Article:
PITTSBURGH (AP)—Will he or won’t he? That’s the question that everyone wants to know as the Pittsburgh Penguins prepare to take on the Tampa Bay Lightning in the first round of the Stanley Cup playoffs. Will injured captain Sidney Crosby return to the ice for the Penguins? Considering he still hasn’t been cleared for contact, it would seem unlikely that Crosby, who missed 41 games with a concussion, will play. Coach Dan Bylsma has reiterated, countless times, the length of the recovery process, and that Crosby is still some steps away.
Finally a reality show on extreme couponers. I don’t think couponers is a word but there is going be a show on people who clip coupons. Like many documentary-style reality shows, this one has chosen to document people who go above and beyond what many would consider “normal.” Not only does the title indicate this (the word “extreme” is your tip-off here), but let’s face it, we’d get bored pretty quickly watching your average, everyday coupon clipper save a few bucks at the grocery store. The show debuted April 6 and comes on Wednesdays at 9 p.m. on TLC. For example, some of these folks are able to collect thousands of newspaper inserts that contain coupons. Combining those with store sales, they can actually make money while shopping. One woman bought 1,000 boxes of noodles and made a profit of $100 in doing so. Yes, you read that correctly.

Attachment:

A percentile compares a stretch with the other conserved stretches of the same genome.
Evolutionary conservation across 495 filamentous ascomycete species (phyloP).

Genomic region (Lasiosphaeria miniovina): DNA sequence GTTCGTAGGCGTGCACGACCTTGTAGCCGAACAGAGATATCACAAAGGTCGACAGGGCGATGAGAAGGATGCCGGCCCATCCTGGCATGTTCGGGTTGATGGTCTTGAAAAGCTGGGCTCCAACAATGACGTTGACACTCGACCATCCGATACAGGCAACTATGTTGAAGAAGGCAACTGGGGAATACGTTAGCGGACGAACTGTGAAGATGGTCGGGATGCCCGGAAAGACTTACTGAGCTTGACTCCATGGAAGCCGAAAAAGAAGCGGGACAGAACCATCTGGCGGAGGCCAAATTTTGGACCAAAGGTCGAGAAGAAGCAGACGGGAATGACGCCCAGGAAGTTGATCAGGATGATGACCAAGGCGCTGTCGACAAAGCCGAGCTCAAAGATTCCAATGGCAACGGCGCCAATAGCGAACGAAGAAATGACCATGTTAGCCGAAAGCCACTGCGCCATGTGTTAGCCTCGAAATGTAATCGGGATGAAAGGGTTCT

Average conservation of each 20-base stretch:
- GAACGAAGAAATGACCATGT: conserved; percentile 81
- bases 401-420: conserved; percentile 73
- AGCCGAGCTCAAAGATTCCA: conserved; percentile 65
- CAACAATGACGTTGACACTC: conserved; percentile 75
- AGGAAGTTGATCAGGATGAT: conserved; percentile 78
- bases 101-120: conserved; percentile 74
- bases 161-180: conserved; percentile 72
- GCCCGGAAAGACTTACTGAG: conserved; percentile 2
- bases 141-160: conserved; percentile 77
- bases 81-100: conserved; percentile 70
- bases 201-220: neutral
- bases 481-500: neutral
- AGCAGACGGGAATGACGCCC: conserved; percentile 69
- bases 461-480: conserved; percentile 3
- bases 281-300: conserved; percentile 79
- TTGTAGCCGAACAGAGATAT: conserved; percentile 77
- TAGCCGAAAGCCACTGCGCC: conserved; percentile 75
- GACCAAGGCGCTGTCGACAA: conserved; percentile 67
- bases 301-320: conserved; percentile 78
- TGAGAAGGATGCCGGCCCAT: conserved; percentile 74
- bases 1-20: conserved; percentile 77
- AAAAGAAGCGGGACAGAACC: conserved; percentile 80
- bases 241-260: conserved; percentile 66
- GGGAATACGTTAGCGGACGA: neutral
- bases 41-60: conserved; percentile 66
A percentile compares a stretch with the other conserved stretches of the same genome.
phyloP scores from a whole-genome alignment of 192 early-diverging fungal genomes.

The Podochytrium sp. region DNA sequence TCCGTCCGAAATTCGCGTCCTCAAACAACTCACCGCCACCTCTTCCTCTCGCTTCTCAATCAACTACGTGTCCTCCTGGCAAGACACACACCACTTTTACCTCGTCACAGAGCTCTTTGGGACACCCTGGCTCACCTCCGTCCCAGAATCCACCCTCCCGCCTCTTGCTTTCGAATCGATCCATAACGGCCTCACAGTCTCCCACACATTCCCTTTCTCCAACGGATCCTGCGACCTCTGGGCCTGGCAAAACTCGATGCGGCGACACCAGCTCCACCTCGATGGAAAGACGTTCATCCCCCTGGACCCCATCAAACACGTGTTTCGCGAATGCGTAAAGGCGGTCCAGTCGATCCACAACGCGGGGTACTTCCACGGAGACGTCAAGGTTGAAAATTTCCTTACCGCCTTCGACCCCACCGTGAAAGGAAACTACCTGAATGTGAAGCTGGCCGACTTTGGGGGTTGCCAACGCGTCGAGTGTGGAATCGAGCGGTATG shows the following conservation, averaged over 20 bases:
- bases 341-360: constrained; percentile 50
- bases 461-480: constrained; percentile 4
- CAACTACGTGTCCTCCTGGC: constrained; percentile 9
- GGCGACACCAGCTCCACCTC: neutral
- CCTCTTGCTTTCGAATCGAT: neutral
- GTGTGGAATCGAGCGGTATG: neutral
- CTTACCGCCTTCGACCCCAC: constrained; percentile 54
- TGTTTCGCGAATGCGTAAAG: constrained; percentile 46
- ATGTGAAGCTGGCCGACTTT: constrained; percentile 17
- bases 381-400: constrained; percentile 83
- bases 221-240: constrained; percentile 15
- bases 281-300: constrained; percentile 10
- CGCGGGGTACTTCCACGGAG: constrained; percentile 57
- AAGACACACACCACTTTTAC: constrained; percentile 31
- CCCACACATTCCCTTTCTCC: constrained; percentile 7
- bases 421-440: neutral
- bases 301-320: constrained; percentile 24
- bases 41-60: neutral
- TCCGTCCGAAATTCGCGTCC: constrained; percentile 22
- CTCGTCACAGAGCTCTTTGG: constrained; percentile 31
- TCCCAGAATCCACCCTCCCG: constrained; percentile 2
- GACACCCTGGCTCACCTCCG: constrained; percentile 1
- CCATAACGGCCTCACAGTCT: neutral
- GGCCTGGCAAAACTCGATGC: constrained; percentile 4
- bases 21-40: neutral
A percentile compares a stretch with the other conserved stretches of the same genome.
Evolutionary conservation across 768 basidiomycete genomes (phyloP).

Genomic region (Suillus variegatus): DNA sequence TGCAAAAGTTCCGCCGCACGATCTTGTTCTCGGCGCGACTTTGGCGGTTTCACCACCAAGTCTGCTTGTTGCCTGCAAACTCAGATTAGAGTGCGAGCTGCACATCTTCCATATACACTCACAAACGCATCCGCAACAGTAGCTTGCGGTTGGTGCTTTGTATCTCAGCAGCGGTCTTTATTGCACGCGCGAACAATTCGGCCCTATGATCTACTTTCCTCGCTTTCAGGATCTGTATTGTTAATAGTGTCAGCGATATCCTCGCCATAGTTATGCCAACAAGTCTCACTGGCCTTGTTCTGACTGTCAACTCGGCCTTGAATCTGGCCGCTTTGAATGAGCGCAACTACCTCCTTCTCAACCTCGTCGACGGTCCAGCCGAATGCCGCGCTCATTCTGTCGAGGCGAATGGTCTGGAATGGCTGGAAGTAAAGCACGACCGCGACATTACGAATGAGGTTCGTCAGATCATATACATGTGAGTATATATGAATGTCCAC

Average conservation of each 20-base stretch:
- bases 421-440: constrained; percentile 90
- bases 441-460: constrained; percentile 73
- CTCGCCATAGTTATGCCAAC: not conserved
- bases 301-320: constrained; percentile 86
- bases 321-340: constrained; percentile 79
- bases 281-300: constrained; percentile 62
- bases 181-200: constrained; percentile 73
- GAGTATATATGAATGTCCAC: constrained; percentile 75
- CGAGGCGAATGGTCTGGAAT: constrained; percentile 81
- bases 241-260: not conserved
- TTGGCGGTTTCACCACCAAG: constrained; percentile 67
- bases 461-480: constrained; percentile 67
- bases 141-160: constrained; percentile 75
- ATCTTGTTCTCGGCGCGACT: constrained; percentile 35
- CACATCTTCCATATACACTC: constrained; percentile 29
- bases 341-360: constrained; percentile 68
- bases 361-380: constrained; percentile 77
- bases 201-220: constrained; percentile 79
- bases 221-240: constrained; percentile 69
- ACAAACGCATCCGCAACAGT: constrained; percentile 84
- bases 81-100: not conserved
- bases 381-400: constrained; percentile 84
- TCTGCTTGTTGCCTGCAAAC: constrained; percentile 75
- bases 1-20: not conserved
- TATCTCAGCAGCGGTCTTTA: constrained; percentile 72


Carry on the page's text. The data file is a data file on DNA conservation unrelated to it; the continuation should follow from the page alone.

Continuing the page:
On March 26, at the Olympia Banquet Facility in East Pittsburgh, Bon Ami Temple #49 (Improved, Benevolent, Protective Order Elks of the World) held their annual dinner honoring members of the community. BON AMI #49 MEMBERS—Betty Burton (seated), Carole Alexander, Audrey Harris Smith, Suzette Fulton and Mary Louise Robinson, chaplain. After a scrumptious meal and welcome by Brother Johnny Jiggetts (Past Grand Exalted Ruler) and Daughter Arlene Galmer (Daughter Ruler), plaques were presented to three community honorees. Kelly Allen and Patricia Hester, owners of Divine Hair Studio in Penn Hills received the Entrepreneur of the Year Award. The Community Service Award was presented to Rev. Glenn Grayson, Senior Pastor of Wesley Center AMEZ Church and The Civic Service Award went to Terri Baltimore, program director of the Hill House Association.
One of the most memorable moments in a woman’s life is her high school prom night. There is nothing like the feeling a teenage girl feels when she finds the prom dress of her dreams, the one that fits right and makes her look and feel like a princess. That is the feeling that the Allegheny County Department of Human Services gave to more than 200 high school girls during their annual Project Prom Dress Giveaway, March 29-31 at Century III Mall. FAIRY GODMOTHERS—Miyoshi Anderson and Ondrea Burton stand with students DeArra Moore, left, and Monique Paige, right. “Words cannot express the gratitude of seeing the smiles on the girl’s faces, and the expressions from the parents, especially the mothers,” Ondrea Burton of the DHS Office of Community Relations and the events and donations manager for Project Prom. “It was just overwhelming.” Since 2003 Project Prom has been providing free prom dresses to eligible high school girls who may find it hard to purchase a dress from other vendors. Eligible students must live in Allegheny County and have a caretaker receiving unemployment benefits; receive or be eligible to receive free school lunch; or receive or have a member of their family currently receiving services through DHS.